This article was contributed by Dean Wormald, creator of Japan Travel Mate, a Japan photo blog and travel guide.
Find a festival
There are thousands of local festivals throughout the country at all times of the year – from massive events like the Awa Odori dancing festival in Tokushima, which draw over 1 million visitors a year, to small neighbourhood festivals with a few hundred locals.
A classic example is the cherry blossom festival, where parks are full of food stalls and people enjoy hanami (cherry blossom viewing). Often there are other events at the festivals, like the samurai parade and battle re-enactment at Okazaki’s cherry blossom festival.
Listings of local events in English can be found on the official prefecture or city websites.
Hire a bicycle
Many Japanese people get around by bike, even in the big cities. It’s a very convenient way to see local areas. Many cities are flat and easy to cycle around, especially Kyoto.
Seeing the city by bike often leads you down backstreets and laneways, away from the main tourist routes. You’ll see everyday life in Japan first hand – exemplifying both subtle and profound differences in the Japanese way of life – and are guaranteed a memorable experience.
Most cities have bicycle rental outlets at very affordable prices. As bikes are so common, there is always somewhere to park your bike – outside all the tourist hotspots and shopping areas.
Although Japan is a densely populated country, it never really feels busy. This is because people are considerate and respectful, and daily life in Japan can be quite harmonious.
Key tips are to be quiet on trains (even talking the phone is frowned upon) and don’t eat or drink while walking the streets.
Learn (a little of) the language
While you can travel Japan without speaking a word of the language, learning just a few simple phrases opens up endless possibilities. Find an online Japanese tutor or someone locally – speaking with an actual Japanese person is the most effective way of learning.
Practice a few simple sentences, like “Do you have…?” (arimasuka? ??????) and “Can I…?” (iidesuka? ??????). These are the most flexible and useful for travelers, allowing you to say many handy travel phrases, like:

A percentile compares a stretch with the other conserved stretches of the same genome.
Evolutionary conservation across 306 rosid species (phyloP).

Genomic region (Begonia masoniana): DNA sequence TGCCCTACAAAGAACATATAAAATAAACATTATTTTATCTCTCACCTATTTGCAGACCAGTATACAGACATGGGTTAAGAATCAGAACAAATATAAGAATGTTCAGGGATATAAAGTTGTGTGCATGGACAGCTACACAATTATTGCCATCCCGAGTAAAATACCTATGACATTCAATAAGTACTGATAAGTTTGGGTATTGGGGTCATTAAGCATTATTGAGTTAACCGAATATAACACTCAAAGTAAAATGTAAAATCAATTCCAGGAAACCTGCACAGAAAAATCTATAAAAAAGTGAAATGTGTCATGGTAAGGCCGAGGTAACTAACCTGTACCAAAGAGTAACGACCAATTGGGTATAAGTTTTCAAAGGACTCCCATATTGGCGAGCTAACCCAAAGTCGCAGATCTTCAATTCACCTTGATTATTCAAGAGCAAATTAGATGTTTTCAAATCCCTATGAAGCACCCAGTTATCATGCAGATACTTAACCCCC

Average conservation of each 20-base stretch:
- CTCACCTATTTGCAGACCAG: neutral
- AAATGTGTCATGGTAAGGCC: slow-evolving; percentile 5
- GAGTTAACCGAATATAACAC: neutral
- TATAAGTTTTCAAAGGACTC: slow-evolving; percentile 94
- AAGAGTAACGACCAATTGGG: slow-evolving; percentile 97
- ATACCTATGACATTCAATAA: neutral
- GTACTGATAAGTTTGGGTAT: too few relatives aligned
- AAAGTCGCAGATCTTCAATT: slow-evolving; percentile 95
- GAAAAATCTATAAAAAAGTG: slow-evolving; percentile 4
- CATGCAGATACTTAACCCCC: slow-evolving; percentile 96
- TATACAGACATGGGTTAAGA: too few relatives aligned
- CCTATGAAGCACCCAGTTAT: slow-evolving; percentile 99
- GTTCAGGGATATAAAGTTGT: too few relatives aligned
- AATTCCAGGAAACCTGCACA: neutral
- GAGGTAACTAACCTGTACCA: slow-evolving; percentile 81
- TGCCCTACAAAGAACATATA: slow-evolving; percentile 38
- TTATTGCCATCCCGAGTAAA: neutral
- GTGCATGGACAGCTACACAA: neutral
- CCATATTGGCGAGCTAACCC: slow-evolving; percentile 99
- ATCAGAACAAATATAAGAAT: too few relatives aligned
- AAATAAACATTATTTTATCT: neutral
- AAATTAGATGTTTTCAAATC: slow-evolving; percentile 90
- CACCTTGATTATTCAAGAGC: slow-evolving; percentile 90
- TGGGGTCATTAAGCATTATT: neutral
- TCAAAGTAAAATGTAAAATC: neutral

- Do you have… wireless internet? = “wifi (wireless) arimasuka (do you have)?“
- Do you have… an English menu? “eigo (English) menu (menu) arimasuka (do you have)?“
- Can I… leave my bags here? = “bagu (bag) azuketemo (leave) iidesuka (can I )?”
- Can I… take a photo? = “shashin (photo) tottemo (take) iidesuka (can I)?“
- Can I — use the bathroom? = “toire (bathroom) tsukattemo (use) iidesuka (can I)?“
Stay at a ryokan (traditional Japanese inn)
The ryokan is a traditional Japanese 17th century inn. The rooms contain low tables, tatami straw floor mats, sliding shoji screens and futon bedding. Many of these inns provide dinner and breakfast, often a multi-course traditional Japanese cuisine, with local and seasonal specialties.
While ryokan are generally a little more expensive than normal hotels, it’s a cultural experience, not just a place to sleep. Stay at least one or two nights during your trip, taking the time to relax, just like travellers along Japan’s cross-country roads did hundreds of years ago.
Many ryokan include a hot spring onsen or other type of public bath – these are great for soaking those travel weary muscles. Make sure you shower and rinse yourself before entering the bath, keeping the water clean for other bathers.
Bow at the main torii entrance gate, purify yourself at the temizuya water basin and pray at the main shrine.
- Bow once at the torii, then avoid the central path from the main gate to the shrine, this route is reserved for the gods – you wouldn’t want to appease the gods of fortune or longevity!
- Purify your hands and mouth at the temizuya water purification basin.
- In front of the main shrine hall, throw a coin into the box then ring the bell. Bow twice then clap your hands twice. Place your hands in a prayer position, give silent thanks, then bow one final time.
Get more details on the shrine and temple rituals.